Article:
Webhooks and insecure internal web services (FREE SELF)

NOTE: On GitLab.com, the maximum number of webhooks and their size per project, and per group, is limited.

If you have non-GitLab web services running on your GitLab server or within its local network, these may be vulnerable to exploitation via Webhooks.

With Webhooks, you and your project maintainers and owners can set up URLs to be triggered when specific changes occur in your projects. Normally, these requests are sent to external web services specifically set up for this purpose, that process the request and its attached data in some appropriate way.

Things get hairy, however, when a Webhook is set up with a URL that doesn't point to an external, but to an internal service, that may do something completely unintended when the webhook is triggered and the POST request is sent.

Webhook requests are made by the GitLab server itself and use a single (optional) secret token per hook for authorization (instead of a user or repository-specific token). As a result, these requests may have broader access than intended, including access to everything running on the server hosting the webhook. This may include the GitLab server or API itself (for example, http://localhost:123). Depending on the called webhook, this may also result in network access to other servers within that webhook server's local network (for example,, even if these services are otherwise protected and inaccessible from the outside world.

If a web service does not require authentication, Webhooks can be used to trigger destructive commands by getting the GitLab server to make POST requests to endpoints like http://localhost:123/some-resource/delete.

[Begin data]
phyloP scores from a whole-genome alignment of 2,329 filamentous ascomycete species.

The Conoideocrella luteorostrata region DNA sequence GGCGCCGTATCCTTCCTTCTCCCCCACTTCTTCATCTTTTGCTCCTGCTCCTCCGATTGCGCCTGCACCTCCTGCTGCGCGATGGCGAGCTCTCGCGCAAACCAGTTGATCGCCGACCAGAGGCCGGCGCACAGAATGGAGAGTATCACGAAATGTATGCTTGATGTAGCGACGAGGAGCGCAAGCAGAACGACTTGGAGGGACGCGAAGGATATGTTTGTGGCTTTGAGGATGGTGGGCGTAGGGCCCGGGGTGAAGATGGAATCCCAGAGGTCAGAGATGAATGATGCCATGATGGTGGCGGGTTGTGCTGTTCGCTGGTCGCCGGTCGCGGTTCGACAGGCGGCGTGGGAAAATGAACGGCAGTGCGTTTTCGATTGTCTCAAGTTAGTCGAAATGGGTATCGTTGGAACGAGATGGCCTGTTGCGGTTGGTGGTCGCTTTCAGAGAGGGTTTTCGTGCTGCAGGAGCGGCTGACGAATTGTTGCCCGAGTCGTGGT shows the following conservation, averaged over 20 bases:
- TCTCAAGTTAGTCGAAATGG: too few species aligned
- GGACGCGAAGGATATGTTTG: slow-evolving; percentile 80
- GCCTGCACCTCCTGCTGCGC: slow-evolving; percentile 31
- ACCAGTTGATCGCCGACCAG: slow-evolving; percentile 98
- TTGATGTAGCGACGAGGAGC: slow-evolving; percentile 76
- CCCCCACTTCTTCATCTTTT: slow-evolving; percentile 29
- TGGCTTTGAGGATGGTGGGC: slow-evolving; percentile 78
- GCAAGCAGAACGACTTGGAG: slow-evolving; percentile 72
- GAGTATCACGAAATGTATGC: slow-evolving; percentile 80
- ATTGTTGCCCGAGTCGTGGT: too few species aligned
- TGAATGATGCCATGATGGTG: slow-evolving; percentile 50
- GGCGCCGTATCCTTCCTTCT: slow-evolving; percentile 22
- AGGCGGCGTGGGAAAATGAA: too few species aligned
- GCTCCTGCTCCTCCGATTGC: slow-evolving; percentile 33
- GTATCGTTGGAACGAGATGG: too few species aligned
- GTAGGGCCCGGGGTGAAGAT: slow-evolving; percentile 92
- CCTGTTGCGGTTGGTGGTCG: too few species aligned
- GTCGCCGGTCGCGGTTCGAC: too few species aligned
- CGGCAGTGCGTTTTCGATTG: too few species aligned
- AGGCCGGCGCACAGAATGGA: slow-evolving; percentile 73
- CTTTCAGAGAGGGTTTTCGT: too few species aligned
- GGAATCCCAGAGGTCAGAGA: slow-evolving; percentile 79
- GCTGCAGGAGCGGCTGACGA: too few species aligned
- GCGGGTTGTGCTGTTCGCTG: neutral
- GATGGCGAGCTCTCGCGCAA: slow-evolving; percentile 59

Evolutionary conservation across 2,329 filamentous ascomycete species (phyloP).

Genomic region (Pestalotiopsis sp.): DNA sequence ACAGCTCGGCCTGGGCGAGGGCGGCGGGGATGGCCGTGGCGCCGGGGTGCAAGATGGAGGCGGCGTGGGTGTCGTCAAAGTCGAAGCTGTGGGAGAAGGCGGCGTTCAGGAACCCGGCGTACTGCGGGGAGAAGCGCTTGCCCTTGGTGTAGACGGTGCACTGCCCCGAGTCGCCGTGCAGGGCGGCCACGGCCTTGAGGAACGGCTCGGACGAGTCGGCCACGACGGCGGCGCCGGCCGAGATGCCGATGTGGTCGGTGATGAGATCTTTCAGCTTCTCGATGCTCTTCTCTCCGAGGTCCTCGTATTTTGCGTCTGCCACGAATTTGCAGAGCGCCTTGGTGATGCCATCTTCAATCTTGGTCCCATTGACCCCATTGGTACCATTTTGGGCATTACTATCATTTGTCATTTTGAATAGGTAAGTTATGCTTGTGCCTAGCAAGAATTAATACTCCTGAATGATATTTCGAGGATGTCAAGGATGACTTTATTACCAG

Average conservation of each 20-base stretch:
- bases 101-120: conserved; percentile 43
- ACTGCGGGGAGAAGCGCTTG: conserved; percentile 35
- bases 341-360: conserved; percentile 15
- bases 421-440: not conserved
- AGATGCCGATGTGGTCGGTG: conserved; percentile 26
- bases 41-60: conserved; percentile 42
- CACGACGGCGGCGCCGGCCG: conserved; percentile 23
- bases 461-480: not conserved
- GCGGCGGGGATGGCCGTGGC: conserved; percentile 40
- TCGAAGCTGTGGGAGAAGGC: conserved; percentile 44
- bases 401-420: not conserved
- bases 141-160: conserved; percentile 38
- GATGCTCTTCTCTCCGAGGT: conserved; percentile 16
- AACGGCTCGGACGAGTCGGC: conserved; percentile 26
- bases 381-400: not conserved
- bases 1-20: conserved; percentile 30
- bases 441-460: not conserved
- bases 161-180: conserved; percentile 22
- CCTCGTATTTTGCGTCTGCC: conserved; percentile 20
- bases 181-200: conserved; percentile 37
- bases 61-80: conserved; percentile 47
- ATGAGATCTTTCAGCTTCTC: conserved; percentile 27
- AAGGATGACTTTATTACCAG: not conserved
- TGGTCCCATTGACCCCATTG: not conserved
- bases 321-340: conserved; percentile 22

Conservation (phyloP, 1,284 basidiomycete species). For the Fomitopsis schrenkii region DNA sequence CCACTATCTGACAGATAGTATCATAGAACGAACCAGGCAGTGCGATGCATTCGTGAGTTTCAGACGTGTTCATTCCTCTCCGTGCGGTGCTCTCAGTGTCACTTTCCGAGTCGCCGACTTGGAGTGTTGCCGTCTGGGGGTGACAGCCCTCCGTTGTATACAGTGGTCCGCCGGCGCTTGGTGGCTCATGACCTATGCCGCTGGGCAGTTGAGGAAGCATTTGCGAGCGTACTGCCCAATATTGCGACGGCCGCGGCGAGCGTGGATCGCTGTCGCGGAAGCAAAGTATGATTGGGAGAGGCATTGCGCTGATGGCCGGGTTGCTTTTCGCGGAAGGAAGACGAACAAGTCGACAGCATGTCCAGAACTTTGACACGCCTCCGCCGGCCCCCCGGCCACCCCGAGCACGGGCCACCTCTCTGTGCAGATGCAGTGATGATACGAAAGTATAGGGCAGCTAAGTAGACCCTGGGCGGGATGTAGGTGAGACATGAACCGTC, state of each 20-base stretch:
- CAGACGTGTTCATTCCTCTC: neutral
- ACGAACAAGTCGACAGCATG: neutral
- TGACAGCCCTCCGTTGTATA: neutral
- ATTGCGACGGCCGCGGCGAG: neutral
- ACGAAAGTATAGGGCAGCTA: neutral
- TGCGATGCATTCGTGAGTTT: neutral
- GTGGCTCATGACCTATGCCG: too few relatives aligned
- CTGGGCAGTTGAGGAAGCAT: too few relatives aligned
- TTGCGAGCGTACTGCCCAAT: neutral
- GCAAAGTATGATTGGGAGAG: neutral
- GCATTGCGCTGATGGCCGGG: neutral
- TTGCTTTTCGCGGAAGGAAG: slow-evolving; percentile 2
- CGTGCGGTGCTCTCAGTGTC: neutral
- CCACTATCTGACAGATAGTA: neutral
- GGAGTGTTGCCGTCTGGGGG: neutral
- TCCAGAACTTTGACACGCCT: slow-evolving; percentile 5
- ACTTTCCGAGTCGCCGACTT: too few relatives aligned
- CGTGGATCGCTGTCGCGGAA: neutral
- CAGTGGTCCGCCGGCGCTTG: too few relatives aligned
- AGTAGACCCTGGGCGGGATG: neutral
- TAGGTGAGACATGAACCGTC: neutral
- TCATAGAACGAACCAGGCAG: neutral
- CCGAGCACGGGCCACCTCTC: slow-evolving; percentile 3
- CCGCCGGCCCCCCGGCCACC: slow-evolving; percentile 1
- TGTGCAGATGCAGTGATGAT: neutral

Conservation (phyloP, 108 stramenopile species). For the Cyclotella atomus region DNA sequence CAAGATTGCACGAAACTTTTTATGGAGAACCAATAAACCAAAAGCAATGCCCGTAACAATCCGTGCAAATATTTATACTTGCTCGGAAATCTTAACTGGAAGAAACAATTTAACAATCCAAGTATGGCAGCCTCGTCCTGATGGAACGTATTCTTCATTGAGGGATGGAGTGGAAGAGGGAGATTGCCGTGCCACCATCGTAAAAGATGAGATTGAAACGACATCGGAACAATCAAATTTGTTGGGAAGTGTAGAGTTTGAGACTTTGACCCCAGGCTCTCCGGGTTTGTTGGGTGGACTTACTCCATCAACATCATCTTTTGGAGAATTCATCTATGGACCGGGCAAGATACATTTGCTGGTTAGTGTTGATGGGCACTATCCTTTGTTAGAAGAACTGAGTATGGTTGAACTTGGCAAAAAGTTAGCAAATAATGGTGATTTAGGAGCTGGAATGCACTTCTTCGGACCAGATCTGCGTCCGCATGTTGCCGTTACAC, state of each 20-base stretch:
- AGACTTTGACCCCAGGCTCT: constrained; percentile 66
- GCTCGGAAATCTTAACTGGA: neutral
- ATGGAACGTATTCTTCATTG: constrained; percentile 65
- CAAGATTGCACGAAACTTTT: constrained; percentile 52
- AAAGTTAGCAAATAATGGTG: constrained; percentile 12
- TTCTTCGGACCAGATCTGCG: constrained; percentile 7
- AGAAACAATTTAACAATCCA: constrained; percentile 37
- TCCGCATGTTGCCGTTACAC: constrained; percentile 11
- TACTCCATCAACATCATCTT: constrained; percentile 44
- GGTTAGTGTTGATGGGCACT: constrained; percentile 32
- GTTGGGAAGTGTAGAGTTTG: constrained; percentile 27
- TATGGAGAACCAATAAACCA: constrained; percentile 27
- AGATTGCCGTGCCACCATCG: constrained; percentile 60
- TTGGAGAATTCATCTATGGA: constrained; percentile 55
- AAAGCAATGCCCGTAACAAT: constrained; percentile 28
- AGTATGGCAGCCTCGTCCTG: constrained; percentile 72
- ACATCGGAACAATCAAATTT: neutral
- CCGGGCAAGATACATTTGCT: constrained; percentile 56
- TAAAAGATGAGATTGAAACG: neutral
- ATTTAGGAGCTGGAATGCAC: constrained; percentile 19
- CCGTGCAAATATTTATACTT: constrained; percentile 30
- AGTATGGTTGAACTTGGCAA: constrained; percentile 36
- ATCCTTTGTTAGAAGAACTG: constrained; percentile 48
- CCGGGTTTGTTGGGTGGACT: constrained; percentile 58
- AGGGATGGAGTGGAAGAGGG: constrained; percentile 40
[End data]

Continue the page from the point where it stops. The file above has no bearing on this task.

To prevent this type of exploitation from happening, starting with GitLab 10.6, all Webhook requests to the current GitLab instance server address and/or in a private network are forbidden by default. That means that all requests made to, ::1 and, as well as IPv4,, and IPv6 site-local (ffc0::/10) addresses aren't allowed.

This behavior can be overridden:

  1. On the top bar, select Menu > Admin.
  2. On the left sidebar, select Settings > Network.
  3. Expand the Outbound requests section: Outbound requests admin settings
  4. Select Allow requests to the local network from web hooks and services.

NOTE: System hooks are enabled to make requests to local network by default since they are set up by administrators. However, you can turn this off by disabling the Allow requests to the local network from system hooks option.

Allowlist for local requests

Introduced in GitLab 12.2

You can allow certain domains and IP addresses to be accessible to both system hooks and webhooks even when local requests are not allowed by adding them to the allowlist:

  1. On the top bar, select Menu > Admin.

  2. On the left sidebar, select Settings > Network (/admin/application_settings/network) and expand Outbound requests:

    Outbound local requests allowlist

The allowed entries can be separated by semicolons, commas or whitespaces (including newlines) and be in different formats like hostnames, IP addresses and/or IP ranges. IPv6 is supported. Hostnames that contain Unicode characters should use Internationalized Domain Names in Applications (IDNA) encoding.

The allowlist can hold a maximum of 1000 entries. Each entry can be a maximum of 255 characters.

You can allow a particular port by specifying it in the allowlist entry. For example only allows connections to port 8080 on If no port is mentioned, all ports on that IP/domain are allowed. An IP range allows all ports on all IPs in that range.


example.com;gitlab.example.com,1:0:0:0:0:0:0:1 1:0:0:0:0:0:0:0/124

NOTE: Wildcards (*.example.com) are not currently supported.